We are accompanied throughout by a group of around 10 children who sing for us, talk with us and hope for sweets from us (we have none). Some of these children attend this primary school. We don’t manage to ask them what they like about school; the head teacher’s presence might not help with honest answers anyway. Education does offer hope of a brighter future; but here for how many? Never again has to be accompanied by Never Give Up and Never Stop Believing Change is possible.
We move on to visit the Bible School where the Principal, Archdeacon Prudence, and 12 students welcome us. These men are so smartly dressed and have shiny shoes; clearly 2 bishops coming to visit, 1 of whom holds the power to authorise 8 of them as catechisms and ordain 4 of them as deacons means they want to be at their best. Here +Eraste outlines his hope for our partnership; that the longstanding partnership with St Mark’s will expand to the whole diocese. First friendship is sought. Where finance comes first friendship does not follow; money without love and friendship is useless. He makes the point that Burundi is a poor country but yet they are not poor because God is here with them. In our friendship we will share our concerns with one another not just our blessings. We must pray for each other in our journey of mission.
So far as the Bible School is concerned the principal says that the general situation is good but the lack of materials , notably prayer books, is a problem. The arrival of the new Kirundi Bible Commentary will help a great deal here. St Mark’s have supplied a good number for each diocese to put in their college libraries. We also visit their accommodation where we see that 4 share a room with 2 double beds also being shared. There are cows here and some land. The meal we see is basic but plentiful and overall they are content with their lot. Catechisms spend 3 months here then 9 back in the Parish. They do this for 4 years before being fully qualified. Deacons do a further year. In conversation with the bishop we also talk about the importance of holy living expected of church leaders.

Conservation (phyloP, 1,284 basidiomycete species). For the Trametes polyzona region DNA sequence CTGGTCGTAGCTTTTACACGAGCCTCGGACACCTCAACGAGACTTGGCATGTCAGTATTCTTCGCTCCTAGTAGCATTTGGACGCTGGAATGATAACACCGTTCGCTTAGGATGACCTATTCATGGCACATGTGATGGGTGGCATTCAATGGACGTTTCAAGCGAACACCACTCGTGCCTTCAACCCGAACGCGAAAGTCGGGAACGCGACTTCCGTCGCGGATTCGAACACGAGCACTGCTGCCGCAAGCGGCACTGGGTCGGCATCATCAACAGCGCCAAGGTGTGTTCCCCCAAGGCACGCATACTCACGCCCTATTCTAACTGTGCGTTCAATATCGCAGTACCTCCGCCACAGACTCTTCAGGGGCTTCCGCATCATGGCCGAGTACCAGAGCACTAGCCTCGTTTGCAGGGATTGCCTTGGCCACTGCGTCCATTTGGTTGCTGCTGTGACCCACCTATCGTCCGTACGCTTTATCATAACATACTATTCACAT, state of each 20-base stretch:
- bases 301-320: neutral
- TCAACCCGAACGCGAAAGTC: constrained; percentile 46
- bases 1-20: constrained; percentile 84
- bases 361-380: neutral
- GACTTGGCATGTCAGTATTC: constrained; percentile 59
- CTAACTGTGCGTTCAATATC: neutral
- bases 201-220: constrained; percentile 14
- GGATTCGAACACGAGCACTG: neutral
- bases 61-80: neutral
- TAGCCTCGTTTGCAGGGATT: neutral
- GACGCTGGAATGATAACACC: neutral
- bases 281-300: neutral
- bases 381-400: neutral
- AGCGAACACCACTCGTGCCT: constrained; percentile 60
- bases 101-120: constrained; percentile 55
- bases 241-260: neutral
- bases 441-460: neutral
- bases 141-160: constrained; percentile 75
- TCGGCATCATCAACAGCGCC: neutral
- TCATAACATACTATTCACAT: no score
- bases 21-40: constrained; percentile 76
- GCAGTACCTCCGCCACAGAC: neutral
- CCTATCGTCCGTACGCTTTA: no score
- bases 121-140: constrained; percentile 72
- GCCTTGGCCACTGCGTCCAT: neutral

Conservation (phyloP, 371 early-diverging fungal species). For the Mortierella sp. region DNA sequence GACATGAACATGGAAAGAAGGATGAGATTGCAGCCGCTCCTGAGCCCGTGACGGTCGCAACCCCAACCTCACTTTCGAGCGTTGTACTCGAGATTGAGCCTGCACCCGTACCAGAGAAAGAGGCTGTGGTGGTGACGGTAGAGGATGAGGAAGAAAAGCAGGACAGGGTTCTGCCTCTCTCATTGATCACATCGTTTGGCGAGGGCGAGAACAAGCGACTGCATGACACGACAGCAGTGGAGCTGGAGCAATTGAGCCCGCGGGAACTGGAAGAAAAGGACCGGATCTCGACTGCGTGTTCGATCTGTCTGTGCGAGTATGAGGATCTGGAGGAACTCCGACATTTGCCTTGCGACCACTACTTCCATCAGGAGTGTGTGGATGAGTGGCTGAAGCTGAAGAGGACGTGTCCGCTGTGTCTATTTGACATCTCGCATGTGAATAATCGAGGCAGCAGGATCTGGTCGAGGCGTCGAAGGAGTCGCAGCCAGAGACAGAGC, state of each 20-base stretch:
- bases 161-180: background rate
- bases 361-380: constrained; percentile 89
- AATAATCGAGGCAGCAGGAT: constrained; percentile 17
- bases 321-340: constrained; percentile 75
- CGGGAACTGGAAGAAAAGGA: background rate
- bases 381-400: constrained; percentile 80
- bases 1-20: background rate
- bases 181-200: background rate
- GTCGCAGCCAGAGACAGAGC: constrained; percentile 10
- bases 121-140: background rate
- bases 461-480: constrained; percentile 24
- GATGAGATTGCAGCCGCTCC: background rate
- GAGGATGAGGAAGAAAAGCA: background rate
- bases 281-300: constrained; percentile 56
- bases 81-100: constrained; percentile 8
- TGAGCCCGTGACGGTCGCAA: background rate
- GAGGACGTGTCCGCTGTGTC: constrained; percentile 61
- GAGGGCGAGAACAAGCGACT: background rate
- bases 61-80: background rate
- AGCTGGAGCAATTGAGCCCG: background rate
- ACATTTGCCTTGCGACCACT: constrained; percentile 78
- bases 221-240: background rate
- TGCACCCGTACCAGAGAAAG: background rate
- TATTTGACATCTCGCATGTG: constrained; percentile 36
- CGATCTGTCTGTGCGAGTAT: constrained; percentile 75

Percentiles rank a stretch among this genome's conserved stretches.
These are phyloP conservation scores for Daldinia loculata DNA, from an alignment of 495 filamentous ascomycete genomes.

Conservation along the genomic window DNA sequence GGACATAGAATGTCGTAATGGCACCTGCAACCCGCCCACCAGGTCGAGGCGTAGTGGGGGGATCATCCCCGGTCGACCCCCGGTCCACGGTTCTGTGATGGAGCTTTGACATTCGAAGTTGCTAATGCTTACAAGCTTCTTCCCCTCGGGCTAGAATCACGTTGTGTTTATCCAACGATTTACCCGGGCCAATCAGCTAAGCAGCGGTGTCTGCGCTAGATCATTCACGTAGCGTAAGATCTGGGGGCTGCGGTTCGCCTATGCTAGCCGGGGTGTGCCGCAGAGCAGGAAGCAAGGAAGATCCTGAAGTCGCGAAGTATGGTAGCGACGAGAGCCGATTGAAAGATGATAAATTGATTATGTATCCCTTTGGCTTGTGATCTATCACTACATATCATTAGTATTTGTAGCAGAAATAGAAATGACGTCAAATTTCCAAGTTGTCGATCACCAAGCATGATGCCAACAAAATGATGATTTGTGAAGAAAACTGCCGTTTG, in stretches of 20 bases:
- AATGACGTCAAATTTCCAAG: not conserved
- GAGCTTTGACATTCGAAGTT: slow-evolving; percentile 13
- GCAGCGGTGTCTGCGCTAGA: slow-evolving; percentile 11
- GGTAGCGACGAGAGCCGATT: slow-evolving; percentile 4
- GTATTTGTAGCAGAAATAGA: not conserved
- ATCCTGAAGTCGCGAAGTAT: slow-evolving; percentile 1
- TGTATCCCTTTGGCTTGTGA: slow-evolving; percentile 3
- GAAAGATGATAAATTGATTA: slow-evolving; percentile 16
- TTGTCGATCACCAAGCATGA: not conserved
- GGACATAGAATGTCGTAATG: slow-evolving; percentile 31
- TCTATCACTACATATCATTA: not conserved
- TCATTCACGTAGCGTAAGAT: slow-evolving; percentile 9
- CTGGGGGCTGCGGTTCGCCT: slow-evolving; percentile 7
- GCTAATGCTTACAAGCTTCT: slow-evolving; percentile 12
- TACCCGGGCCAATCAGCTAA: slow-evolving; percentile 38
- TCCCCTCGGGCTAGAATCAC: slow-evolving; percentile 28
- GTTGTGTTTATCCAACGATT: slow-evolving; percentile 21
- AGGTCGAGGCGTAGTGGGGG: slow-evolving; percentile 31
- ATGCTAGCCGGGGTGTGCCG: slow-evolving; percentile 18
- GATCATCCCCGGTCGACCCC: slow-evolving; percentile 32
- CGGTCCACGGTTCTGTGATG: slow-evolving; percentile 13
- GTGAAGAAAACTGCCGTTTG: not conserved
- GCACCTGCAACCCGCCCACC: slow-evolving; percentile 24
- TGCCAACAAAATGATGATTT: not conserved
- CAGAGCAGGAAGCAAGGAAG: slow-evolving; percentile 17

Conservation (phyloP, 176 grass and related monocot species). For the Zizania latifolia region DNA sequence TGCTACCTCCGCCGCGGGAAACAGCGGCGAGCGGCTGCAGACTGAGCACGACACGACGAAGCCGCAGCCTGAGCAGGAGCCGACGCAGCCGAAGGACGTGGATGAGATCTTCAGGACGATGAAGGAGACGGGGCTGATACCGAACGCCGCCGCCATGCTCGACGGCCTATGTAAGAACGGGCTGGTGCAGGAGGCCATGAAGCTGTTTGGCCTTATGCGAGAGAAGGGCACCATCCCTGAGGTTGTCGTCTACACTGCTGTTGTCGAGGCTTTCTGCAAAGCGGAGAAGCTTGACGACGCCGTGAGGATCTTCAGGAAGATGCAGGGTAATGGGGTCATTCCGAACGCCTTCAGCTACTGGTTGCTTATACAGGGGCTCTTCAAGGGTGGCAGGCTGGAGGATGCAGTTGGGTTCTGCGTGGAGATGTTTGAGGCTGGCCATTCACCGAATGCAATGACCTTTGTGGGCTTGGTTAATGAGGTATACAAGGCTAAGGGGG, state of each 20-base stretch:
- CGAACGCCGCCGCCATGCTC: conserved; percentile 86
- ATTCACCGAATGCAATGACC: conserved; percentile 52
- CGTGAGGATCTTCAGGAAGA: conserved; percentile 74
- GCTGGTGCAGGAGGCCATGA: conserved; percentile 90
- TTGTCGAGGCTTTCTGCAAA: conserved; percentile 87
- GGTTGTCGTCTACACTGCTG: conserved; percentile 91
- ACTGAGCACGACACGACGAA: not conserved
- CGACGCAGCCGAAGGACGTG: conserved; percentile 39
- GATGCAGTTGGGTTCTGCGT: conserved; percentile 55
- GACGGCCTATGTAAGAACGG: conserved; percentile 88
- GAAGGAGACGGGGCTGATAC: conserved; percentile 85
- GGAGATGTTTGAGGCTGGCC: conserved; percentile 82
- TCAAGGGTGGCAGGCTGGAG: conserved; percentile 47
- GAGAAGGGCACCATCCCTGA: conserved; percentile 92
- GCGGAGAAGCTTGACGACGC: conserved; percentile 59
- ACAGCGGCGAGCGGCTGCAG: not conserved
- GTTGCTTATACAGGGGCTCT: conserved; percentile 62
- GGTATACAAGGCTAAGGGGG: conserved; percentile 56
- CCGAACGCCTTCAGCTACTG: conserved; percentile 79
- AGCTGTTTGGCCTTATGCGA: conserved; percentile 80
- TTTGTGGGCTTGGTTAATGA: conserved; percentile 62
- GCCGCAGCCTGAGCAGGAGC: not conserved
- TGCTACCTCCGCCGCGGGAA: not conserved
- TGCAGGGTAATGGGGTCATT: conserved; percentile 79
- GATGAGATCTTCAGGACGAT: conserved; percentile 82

Our first afternoon stop is at the ‘Stand Up and Build’ site on the edge of town. The title comes from Nehemiah’s words to the people of Israel as they rebuilt the walls of Jerusalem. +Eraste explains that after all the years of conflict it is now time for the people of the nation to stand up and build for the future, and the church is to lead the way. The plan is for a building technical college on the large site, given to the diocese by the government. The foundation stone is in place and the boundary markers are clear. However there is a small house on the site and around 10 Twa grass hut homes. The Twa approach speaking loudly and vociferously to the bishop. There is no need for translation they are clearly expressing their anger at having to move off the site. Quite quickly a large group is gathered, some are arguing with their own clearly expressing a different view. Eraste listens carefully acknowledging their words but making no response. He allows them to speak for a long while. Then eventually he calls for them to stop and he speaks. They listen though after a short while clearly object to a comment he has made.